PrimaryComponents of Social Stratification
Socialstratification is a system that ranks individuals in a hierarchy. Theranking can be based on wealth, social status or authority(Gorlinski, 2013). Gorlinski further states that the position ofindividuals in the hierarchy has influences one’s family as well associal life. In advanced horticultural societies, stratification wasa very common practice due to societal advancement. Societiesimproved farming practices and techniques (Angle, 2011).
According toAngle, the stratification system intensifies as societies advanceregarding wealth and more complicated social structures arise. Inthe nations that had gone a step ahead, their methods of farming weredeveloped, and the division of labor was marked. The society assuresbetter food supply and the availability of surplus. The existence ofsurplus results to the specialization of roles. Availability ofadequate food means that some people no longer have to engage in foodproduction.
The art of metalwork was a success for many societies as they shifted from simplehorticulture to more technical agriculture by making weapons andtools. This period was characterized by rapid increases in populationand variations of people socially began to take shape.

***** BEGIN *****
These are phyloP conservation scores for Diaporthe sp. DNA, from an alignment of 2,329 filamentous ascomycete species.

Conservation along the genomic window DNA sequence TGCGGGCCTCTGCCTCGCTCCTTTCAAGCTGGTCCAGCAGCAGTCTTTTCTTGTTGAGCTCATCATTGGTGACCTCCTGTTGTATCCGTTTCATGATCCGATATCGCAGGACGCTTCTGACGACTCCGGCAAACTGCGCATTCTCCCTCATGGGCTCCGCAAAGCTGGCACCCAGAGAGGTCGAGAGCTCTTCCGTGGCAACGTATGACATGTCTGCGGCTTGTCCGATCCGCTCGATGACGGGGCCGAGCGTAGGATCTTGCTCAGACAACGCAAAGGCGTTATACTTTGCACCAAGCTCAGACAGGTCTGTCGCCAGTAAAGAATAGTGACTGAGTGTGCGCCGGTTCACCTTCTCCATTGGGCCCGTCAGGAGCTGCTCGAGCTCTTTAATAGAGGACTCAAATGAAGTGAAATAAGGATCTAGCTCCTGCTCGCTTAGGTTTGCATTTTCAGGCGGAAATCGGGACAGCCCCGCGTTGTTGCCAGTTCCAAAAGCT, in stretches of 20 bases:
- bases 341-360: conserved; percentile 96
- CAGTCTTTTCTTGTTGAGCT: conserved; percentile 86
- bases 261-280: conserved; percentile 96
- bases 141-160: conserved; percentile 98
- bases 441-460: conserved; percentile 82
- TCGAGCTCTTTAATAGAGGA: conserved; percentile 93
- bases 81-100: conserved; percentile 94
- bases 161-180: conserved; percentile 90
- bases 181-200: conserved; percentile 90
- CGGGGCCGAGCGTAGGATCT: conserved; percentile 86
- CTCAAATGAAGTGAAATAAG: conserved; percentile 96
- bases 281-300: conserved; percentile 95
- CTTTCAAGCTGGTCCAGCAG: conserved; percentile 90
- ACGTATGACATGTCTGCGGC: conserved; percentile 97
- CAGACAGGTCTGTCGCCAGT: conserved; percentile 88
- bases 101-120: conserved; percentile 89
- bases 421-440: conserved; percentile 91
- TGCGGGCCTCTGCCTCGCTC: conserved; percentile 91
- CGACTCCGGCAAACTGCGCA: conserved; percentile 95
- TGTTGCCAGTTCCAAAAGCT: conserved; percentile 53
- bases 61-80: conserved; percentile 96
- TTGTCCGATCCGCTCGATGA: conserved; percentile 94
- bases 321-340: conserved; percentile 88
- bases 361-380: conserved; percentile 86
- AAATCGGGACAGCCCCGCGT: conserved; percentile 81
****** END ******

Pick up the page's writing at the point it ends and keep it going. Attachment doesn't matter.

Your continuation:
Horticulturegreatly differs from subsistence agriculture. In agricultureploughing and cultivation are done on large tracts of land. Advancedhorticulture uses simple tools such as digging sticks and hoes forcultivation. In horticultural technologies, there is access to thehighest layers which quickly get depleted their mineral resources andremain bare while the subsistence strategy allows access to the deep,fertile layers of the soil
Structure of the Society Maintaining the Ranking System
Socialstratification in advanced societies led to the rise of a formalizedand organized societal structure (Keister et.al, 2012). Kinship tiesunited the members of the society. They were the simplest socialstructures. Close family members maintained ties for generations inthe villages, and together they formed a clan. The head of a clan wasthe most authoritative and influential individual. Advancedhorticultural societies sometimes consist of many people theysupport specialists producing various products such as boats, salt,shells, pottery, utensils and war items.
In the advancedhorticultural societies, the land is communally owned and inheritedthrough males. Women are the most active economically. They areengaged in production for their kinsmen and husbands. Women transfertheir kin group through marriage from their father’s to theirmarriage partners. Women hold very low status in their new homesafter marriage. They barely achieve any respect or influence untilold age.